Book Review: Spook Country

March 29, 2009

Spook Country: A Novel

spook-countryBy William Gibson

Published August 7, 2007

Berkley Trade

384 pp.

ISBN 0-425-22141-5

Reviewed March 28, 20o9

There aren’t many writers alive today who are credited with creating an entire genre of literature, but the realm of cyberpunk still has its founder in William Gibson. He didn’t invent the term – author Bruce Bethke coined it in 1980 with the eponymous short story – and authors such as Bruce Sterling and Pat Cadigan also made significant contributions, but it’s Gibson who made it mainstream and earned the title of “noir prophet.” 1984’s “Neuromancer” was an imaginative epic, seeing ideas of cyberspace and virtual reality before personal computers were even mainstream.

After following “Neuromancer” with a series of equally speculative novels, Gibson has turned his vision into the modern world, where advancements in technology has caught up with several of his innovations – but also verified his predictions of control and paranoia. “Spook Country” is the second of these novels, and it proves everything readers have come to expect from him: tense, innovative and superbly written.

Set in February 2006, “Spook Country” centers on the activities of three very different individuals. Hollis Henry, former lead singer of punk band The Curfew, is now a music journalist assigned to cover the elusive technical genius Bobby Chombo, a pioneer of creating virtual reality artwork. Tito, a musician and member of a Cuban criminal family, is contracted to deliver coded iPods to an old man with intelligence background. And Milgrim, a drug addict with a penchant for stolen coats, is abducted by a government official and forced to translate Russian code in exchange for continual drug doses.

All three of these characters find themselves involved in a strange plot, involving a “phantom” shipping container that seems to pop up in various locations. Eccentric entrepreneur Hubertus Bigend (first seen in Gibson’s earlier “Pattern Recognition”) simply wants to know what it is, the old man wants to get Tito close to it and a shady maybe-government operative wants Milgrim to help him learn what Tito knows. It’s a constantly vague tale, with the true intent and content never clear to the players even when they think their lives could be in danger.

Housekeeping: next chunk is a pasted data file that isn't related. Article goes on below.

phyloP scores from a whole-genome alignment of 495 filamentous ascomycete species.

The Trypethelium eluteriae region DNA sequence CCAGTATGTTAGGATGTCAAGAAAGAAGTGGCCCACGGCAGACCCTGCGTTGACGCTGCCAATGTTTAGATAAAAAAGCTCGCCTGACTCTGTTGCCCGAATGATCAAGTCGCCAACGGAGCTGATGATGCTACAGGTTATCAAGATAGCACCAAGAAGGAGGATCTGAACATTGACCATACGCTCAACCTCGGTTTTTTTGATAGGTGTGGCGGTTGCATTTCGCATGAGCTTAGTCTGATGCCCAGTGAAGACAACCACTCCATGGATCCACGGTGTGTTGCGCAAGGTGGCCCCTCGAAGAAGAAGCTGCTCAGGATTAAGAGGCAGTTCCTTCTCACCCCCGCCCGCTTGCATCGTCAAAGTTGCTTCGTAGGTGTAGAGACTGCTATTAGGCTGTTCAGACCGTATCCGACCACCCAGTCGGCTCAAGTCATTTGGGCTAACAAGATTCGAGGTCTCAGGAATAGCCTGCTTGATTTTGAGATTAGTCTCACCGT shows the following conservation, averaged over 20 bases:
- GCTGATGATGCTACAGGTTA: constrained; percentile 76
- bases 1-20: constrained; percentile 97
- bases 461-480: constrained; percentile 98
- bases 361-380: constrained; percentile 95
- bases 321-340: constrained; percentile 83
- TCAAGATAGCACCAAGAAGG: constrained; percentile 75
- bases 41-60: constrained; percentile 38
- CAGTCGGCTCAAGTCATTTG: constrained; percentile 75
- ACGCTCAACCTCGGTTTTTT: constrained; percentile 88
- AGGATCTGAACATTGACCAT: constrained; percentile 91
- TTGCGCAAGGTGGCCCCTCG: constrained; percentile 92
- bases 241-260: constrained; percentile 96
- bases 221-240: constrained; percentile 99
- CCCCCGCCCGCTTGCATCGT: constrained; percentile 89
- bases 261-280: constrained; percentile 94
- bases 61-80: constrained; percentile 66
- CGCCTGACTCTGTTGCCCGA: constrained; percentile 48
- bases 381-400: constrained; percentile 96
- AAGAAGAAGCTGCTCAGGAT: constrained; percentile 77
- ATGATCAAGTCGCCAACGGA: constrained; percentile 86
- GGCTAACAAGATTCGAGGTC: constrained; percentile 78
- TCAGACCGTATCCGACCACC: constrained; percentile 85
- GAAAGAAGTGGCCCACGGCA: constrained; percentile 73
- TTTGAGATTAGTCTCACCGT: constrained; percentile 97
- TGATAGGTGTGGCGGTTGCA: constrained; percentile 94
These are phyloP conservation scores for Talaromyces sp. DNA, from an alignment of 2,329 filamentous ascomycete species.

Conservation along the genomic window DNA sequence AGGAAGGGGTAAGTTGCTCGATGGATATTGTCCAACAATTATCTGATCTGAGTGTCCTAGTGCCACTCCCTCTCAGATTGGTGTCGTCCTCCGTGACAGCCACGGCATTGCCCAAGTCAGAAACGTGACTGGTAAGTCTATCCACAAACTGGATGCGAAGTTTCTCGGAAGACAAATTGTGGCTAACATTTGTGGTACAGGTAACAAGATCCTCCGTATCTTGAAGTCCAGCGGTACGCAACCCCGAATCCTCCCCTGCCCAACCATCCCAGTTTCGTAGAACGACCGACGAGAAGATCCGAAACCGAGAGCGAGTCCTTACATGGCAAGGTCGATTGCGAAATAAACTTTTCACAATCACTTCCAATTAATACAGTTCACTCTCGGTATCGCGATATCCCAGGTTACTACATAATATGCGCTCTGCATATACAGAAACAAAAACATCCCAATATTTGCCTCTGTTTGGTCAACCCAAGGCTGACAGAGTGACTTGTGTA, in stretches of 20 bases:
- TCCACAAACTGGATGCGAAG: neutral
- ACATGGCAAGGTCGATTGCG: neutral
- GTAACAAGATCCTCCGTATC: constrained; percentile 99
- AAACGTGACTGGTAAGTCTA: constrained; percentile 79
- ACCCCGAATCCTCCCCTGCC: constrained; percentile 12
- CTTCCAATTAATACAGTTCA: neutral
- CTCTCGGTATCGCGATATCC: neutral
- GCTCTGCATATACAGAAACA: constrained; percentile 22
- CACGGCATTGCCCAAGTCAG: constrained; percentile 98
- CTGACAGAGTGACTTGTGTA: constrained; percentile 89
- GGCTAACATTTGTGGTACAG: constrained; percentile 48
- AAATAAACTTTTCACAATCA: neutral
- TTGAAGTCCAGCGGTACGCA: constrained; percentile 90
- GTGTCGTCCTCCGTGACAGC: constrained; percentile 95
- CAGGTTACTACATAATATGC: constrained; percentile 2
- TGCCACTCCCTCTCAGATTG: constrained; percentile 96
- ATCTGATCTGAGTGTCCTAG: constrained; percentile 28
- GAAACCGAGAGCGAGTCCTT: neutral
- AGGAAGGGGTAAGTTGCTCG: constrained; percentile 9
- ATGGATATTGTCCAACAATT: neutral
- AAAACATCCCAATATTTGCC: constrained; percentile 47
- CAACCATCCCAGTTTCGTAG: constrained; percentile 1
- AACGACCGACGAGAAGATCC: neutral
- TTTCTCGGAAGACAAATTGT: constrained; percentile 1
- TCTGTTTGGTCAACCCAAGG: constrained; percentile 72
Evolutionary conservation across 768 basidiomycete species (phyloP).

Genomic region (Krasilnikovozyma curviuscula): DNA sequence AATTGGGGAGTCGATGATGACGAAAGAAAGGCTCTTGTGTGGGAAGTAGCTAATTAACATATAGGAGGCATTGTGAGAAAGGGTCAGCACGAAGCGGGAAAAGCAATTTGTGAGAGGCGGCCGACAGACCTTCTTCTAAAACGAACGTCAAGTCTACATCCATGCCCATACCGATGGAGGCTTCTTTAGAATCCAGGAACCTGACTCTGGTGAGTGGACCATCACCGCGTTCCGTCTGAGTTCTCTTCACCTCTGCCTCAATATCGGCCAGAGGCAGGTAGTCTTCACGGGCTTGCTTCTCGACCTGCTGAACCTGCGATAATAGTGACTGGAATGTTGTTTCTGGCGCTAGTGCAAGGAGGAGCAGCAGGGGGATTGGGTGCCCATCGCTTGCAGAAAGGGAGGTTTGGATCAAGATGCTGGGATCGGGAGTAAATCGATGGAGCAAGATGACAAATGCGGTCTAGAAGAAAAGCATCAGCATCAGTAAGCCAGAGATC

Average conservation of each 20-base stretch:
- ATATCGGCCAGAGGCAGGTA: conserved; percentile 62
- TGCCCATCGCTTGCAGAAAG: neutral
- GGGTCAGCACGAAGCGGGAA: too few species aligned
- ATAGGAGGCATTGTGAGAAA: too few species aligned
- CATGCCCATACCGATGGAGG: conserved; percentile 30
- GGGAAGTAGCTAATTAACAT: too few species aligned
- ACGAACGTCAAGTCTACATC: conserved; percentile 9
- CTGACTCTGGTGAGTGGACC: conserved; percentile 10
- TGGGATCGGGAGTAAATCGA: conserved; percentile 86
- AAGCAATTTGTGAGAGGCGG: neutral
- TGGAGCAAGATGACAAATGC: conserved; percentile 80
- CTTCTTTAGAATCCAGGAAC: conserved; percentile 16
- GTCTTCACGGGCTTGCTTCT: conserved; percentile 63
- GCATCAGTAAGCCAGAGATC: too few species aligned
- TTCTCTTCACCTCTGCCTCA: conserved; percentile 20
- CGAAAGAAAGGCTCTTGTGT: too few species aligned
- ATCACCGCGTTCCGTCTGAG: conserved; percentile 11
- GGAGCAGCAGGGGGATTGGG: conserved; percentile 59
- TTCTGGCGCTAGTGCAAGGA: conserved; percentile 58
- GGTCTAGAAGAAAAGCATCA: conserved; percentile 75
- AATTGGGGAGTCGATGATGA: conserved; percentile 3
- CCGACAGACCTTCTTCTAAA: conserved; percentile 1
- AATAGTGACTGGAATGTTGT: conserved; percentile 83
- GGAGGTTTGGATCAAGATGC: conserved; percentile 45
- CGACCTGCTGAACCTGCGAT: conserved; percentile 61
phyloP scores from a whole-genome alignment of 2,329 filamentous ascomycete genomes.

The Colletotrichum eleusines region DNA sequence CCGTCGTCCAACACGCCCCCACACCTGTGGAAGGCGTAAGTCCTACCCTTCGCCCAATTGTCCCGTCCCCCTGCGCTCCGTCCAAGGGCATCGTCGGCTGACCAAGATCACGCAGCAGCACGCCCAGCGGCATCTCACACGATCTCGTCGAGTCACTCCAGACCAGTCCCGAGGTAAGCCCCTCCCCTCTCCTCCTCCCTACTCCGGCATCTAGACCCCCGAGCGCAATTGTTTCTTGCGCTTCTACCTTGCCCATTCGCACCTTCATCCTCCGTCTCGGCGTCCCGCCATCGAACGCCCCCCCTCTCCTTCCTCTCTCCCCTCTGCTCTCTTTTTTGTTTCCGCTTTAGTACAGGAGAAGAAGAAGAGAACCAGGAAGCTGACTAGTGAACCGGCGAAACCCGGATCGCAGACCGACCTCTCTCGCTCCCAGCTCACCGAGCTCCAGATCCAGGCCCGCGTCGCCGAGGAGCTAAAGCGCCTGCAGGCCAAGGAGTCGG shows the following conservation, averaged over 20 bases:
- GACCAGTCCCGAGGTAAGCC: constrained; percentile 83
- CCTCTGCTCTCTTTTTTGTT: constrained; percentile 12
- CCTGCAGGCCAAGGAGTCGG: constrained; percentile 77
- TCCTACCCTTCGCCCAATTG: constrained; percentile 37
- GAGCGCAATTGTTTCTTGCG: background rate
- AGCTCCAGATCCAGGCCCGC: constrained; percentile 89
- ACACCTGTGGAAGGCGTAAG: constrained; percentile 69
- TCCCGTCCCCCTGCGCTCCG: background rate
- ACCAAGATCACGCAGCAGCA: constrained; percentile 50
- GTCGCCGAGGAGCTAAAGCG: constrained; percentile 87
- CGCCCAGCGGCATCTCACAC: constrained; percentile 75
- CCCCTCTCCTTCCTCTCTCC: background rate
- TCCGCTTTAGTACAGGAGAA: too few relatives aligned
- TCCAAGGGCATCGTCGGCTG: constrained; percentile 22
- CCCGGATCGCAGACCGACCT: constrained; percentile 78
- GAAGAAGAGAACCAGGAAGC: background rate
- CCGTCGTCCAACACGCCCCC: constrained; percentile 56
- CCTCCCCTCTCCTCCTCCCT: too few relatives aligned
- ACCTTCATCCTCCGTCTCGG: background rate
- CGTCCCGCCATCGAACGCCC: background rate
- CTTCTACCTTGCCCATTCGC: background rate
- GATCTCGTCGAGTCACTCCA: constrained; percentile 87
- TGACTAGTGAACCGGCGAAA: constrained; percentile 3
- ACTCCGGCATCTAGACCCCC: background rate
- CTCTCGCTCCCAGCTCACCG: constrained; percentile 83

Even with an overarching conspiracy the book could easily become fragmented, but it’s held together by the same fact that made “Neuromancer” so popular 25 years ago: Gibson is a writer of remarkable skill. His phrasing is descriptive without being overwhelming, and creates a sense of immersion in both the grime of New York City and the unsettling modernity of Los Angeles. On the character side the dialogue is terse and realistic, conversations feeling natural and each character’s voice defined.

With the exception of Chombo’s virtual reality art (images broadcast in public places, only visible with VR helmets) Gibson doesn’t spend his time speculating on future technology. Rather, his focus is on how current technology infiltrates our lives and changes the order of business, ranging from iPods encoded with secret data to portable door alarms to tracking devices in cell phone scramblers. The feeling established is one of paranoia and disconnect, a sense that you’re never quite sure if you’re being watched or if it even matters.

And dealing with this paranoia is “Spook Country’s” strength. Hollis, Tito and Milgrim aren’t even featured in the same chapter until two-thirds of the way in (and even then only share one scene) but each one deals with their strange circumstances in their own solitary way, be it faith or drugs or attempting to apply reason. Each character fixates on certain objects throughout the course of the book – envelopes of money, blue vases and books on European religion – and this adds to the feeling each is trying to stay grounded in unfamiliar circumstances.

There are many other threads – the threat of government control after 9/11, information lost in the shuffle of bureaucracy, celebrity gone by and the oddities of the rich – and the tension in each goes to make our own world as immersive as “Neuromancer’s” cyberspace. It’s to Gibson’s credit that he can not only perceive the way these influences have shaped us, but express it in such a dark, eminently readable piece of literature as “Spook Country.”